For more details visit PHI Estimator


SCPLearn: Identification of Sparse Connectivity Patterns in rsfMRI**

This software is used to calculate Sparse Connectivity Patterns (SCPs) from resting state fMRI connectivity data. SCPs consist of those regions whose between-region connectivity co-varies across subjects. This algorithm was developed as a complementary approach to existing network identification methods.

For more details visit SCPLearn.

**Please visit our NITRC page and/or contact us with questions about any former software packages**



DRAMMS: Deformable Registration via Attribute Matching and Mutual-Saliency Weighting

DRAMMS, "Deformable Registration via Attribute Matching and Mutual-Saliency Weighting", is a deformable image registration software designed for 2D-to-2D and 3D-to-3D image registrations.

Some typical applications include,

  • Cross-subject registration of the same organ (can be brain, breast, cardiac, etc);
  • Mono- and Multi-modality registration (MRI, CT, histology);
  • Longitudinal registration (pediatric brain growth, cancer development, etc);
  • Registration under partial missing correspondences (small lesions, tumors, histological cuts).

DRAMMS is a UNIX/Linux/Mac command-line tool. It is fully automatic and easy to use --- users input two images, and DRAMMS will output registered image and deformations. No need for pre-segmentation of any structures, no need for any prior knowledge, and no need for human initialization or intervention.

For more details visit DRAMMS


DTI-DROID: Deformable Registration using Orientation and Intensity Descriptors

Diffusion tensor (DT) imaging is a relatively new magnetic resonance imaging method, which has emerged during the past few years as a potentially powerful way of understanding connectivity in the brain. DT imaging is based on measurements of microscopic diffusion of water molecules, which provides insight into homogeneous white matter and indicates the direction of nerve bundles. Since brain connectivity is important in studying brain development, aging, and disease processes, DTI is bound to play an important role in these scientific areas. Spatial normalization of tensor fields pose difficulties not previously considered in deformable registration methods of scalar images. In addition to the tensor's relocation to the template space, the orientation of each tensor has to be properly adjusted, which implies that the actual measurement on each voxel is both displaced and changed by the spatial transformation. Moreover, the reorientation of a tensor relies on the shape of the tensor in relation to the deformation field direction at that location. Therefore, the same deformation field prescribes a different re-orientation for different tensors. The DTIGUI performs spatial normalization on DTI human brain images to facilitate subsequent statistical analysis (such as voxel based analysis or group averaging).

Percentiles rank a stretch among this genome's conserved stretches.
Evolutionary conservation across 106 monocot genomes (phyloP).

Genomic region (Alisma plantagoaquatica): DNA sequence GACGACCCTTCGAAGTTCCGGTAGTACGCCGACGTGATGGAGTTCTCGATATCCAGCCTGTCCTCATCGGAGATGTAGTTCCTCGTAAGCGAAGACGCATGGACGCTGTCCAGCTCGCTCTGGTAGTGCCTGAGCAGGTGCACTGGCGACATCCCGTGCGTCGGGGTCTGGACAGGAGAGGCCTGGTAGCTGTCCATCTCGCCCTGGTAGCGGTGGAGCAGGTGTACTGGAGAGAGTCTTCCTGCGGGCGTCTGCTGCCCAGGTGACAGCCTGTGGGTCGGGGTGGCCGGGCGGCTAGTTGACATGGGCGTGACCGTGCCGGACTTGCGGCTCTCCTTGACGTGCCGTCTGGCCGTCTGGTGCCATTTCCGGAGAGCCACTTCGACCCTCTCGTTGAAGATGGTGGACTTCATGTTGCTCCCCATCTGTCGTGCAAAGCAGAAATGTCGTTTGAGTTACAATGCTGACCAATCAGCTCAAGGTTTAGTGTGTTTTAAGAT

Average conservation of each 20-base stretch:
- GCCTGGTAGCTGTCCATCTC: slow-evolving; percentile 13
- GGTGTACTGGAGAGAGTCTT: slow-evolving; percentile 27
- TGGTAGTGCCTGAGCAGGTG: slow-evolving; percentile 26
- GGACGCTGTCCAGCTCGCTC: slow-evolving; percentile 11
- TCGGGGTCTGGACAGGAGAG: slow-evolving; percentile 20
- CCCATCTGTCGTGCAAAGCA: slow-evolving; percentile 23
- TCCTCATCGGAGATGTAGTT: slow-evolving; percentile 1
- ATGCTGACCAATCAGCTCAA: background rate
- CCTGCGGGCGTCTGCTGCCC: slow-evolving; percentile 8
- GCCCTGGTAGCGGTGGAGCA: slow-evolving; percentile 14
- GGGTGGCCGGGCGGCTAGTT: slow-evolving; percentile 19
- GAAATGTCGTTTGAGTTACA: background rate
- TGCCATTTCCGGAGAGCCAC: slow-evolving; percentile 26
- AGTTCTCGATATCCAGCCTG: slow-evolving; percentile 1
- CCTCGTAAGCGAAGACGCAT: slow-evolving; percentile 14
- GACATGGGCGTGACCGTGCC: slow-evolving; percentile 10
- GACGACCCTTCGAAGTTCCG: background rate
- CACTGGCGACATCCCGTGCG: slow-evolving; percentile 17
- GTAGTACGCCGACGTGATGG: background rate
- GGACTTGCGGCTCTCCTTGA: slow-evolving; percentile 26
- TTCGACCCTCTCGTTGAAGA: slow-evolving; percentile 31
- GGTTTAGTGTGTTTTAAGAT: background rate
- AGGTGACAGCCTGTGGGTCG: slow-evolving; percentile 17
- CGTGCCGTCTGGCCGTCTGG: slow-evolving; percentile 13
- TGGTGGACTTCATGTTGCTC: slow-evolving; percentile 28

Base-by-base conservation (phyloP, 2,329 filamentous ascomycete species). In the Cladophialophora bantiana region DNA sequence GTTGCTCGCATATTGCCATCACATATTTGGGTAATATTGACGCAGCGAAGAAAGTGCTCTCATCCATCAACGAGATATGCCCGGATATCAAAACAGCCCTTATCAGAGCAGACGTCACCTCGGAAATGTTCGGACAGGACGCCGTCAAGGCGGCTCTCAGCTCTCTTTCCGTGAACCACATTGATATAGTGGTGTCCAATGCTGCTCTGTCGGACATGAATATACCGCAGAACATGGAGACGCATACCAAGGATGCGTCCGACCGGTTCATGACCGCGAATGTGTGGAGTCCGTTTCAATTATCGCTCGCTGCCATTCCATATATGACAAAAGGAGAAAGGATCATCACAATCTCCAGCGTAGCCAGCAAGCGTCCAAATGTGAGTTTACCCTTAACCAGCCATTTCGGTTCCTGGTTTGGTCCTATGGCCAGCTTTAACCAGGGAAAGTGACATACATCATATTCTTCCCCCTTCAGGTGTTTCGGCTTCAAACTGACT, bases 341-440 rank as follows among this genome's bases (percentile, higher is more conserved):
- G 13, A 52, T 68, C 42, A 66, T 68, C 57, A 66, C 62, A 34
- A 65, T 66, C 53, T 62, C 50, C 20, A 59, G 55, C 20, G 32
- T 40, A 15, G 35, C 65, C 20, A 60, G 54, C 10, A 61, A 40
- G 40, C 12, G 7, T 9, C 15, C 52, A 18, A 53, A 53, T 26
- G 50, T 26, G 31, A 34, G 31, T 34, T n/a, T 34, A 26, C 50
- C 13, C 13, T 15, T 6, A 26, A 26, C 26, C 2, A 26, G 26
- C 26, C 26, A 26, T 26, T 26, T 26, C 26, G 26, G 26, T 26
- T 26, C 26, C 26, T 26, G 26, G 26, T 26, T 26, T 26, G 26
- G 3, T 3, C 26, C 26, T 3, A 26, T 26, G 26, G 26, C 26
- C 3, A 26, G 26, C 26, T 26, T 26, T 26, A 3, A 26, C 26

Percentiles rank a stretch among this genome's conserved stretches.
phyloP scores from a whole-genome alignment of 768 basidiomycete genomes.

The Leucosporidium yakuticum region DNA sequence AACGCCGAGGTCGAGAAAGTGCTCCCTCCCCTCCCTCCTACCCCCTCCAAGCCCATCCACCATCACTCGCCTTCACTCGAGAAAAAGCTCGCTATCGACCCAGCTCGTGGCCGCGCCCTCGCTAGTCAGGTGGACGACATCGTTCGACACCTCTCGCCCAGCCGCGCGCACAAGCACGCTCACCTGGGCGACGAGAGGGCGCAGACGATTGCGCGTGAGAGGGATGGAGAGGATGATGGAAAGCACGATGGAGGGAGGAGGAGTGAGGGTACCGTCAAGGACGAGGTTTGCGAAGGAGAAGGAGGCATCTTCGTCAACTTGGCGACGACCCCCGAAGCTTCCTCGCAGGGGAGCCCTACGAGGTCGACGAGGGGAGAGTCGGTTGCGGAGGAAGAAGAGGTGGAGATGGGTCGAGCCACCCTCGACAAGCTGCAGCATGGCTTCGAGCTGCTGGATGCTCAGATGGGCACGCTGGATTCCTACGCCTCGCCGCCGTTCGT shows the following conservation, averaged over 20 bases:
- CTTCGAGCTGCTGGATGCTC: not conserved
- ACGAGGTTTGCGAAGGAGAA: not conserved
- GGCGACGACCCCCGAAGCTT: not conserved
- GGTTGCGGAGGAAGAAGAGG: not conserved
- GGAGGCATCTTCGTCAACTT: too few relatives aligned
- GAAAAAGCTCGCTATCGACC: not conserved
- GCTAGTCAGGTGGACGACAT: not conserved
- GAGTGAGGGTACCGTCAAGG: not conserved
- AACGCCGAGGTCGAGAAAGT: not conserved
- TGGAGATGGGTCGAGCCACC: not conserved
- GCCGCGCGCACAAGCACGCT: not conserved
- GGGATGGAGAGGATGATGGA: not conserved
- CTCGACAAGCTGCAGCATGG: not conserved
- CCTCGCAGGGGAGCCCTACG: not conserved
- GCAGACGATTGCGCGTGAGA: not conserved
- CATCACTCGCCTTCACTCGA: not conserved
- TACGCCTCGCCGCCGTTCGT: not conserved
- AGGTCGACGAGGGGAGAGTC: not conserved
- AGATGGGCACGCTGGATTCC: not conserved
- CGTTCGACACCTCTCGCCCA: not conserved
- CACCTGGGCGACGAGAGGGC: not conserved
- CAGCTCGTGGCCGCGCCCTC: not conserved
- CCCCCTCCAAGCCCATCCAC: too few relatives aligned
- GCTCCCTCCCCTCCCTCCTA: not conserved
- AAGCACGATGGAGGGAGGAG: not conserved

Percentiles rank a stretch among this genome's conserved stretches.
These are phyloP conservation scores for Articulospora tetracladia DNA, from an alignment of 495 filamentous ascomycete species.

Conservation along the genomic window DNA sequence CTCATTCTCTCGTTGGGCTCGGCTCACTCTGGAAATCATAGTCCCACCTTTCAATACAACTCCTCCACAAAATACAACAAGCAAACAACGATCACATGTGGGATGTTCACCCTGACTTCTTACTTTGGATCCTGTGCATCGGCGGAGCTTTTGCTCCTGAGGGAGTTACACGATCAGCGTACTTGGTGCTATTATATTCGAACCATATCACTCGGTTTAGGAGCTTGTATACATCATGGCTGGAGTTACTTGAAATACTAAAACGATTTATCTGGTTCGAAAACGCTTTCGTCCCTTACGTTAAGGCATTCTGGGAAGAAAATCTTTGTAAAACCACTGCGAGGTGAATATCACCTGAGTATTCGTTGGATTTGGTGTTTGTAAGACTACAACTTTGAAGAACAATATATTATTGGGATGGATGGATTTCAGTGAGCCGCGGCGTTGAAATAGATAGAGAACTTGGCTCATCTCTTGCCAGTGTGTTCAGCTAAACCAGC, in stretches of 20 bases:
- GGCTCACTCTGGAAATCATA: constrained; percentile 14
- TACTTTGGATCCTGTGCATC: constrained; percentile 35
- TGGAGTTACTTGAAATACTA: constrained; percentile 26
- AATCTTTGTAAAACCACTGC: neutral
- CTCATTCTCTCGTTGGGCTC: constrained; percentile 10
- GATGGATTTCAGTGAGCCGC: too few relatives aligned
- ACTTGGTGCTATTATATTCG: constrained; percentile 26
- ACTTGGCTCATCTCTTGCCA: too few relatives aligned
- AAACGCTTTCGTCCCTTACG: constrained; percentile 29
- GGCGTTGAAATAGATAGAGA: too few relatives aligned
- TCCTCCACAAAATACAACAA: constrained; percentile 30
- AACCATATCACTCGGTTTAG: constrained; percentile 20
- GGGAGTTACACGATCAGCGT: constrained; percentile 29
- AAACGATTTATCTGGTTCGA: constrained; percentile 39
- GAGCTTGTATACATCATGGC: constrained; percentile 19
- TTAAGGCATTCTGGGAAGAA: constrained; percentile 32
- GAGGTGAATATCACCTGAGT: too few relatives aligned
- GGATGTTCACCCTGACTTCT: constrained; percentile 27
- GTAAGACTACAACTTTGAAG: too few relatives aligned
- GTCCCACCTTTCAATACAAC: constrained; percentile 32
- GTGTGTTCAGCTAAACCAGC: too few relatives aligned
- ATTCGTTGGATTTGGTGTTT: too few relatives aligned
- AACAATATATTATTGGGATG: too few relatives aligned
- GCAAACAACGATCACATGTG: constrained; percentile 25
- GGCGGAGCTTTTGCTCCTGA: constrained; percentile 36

For more details visit DTI-DROID


PORTR: Pre-Operative and post-Recurrence brain Tumor Registration

PORTR is a software package designed for determining the optimal deformation between pre-operative and post-recurrence scans by finding the minimum of an energy function, which is based on the concept of symmetric registration.

For more details visit PORTR



 — GLISTR: GLioma Image SegmenTation and Registration

Automatic segmentation and atlas normalization of brain tumor images are extremely challenging and clinically important tasks. We have developed a package for GLioma Image SegmenTation and Registration (GLISTR) for such specific goals. This method performs both spatial normalization of the brain tumor images into an originally healthy atlas, and segmentation of multi-channel MR images into six tissue types: tumor, necrosis, edema, cerebrospinal fluid, gray and white matters. The method introduces a glioma growth diffusion-reaction model into the segmentation procedure, and estimates the tissue labels, warping parameters and the diffusion-reaction model parameters in an EM framework. The tumor embedding in the atlas space is intended for subject-specific modification of the originally healthy into an atlas with tumor and edema priors. It introduces mass-effect and diffusion of (artificial) glioma cells into the healthy tissues. This greatly improves the registration performance by allowing the inferred deformation field to be smooth.

For more details please visit GLISTR


 — GLISTRboost

GLISTRboost describes our proposed method for segmenting low- and high-grade gliomas in multimodal magnetic resonance imaging (MRI) volumes.The proposed approach is based on a hybrid generative-discriminative model. Firstly, a generative approach of a joint segmentation-registration scheme based on an Expectation-Maximization framework, that incorporates a glioma growth model, is used to segment the brain scans into tumor and healthy tissue labels. Secondly, a discriminative, gradient boosting multi-class classification, scheme is used to refine tumor labels based on information from multiple patients. Lastly, a probabilistic Bayesian strategy is employed to further refine and finalize the tumor segmentation based on patient-specific intensity statistics from the multiple modalities.Note that this is the winning method of the Multimodal Brain Tumor Image Segmentation (BRATS) Challenge, held in conjunction with the Medical Image Computing and Computer Assisted Intervention (MICCAI) conference in Technische Universitaet Muenchen (TUM) in Munich (Germany) - October 2015.

For more details please visit GLISTRboost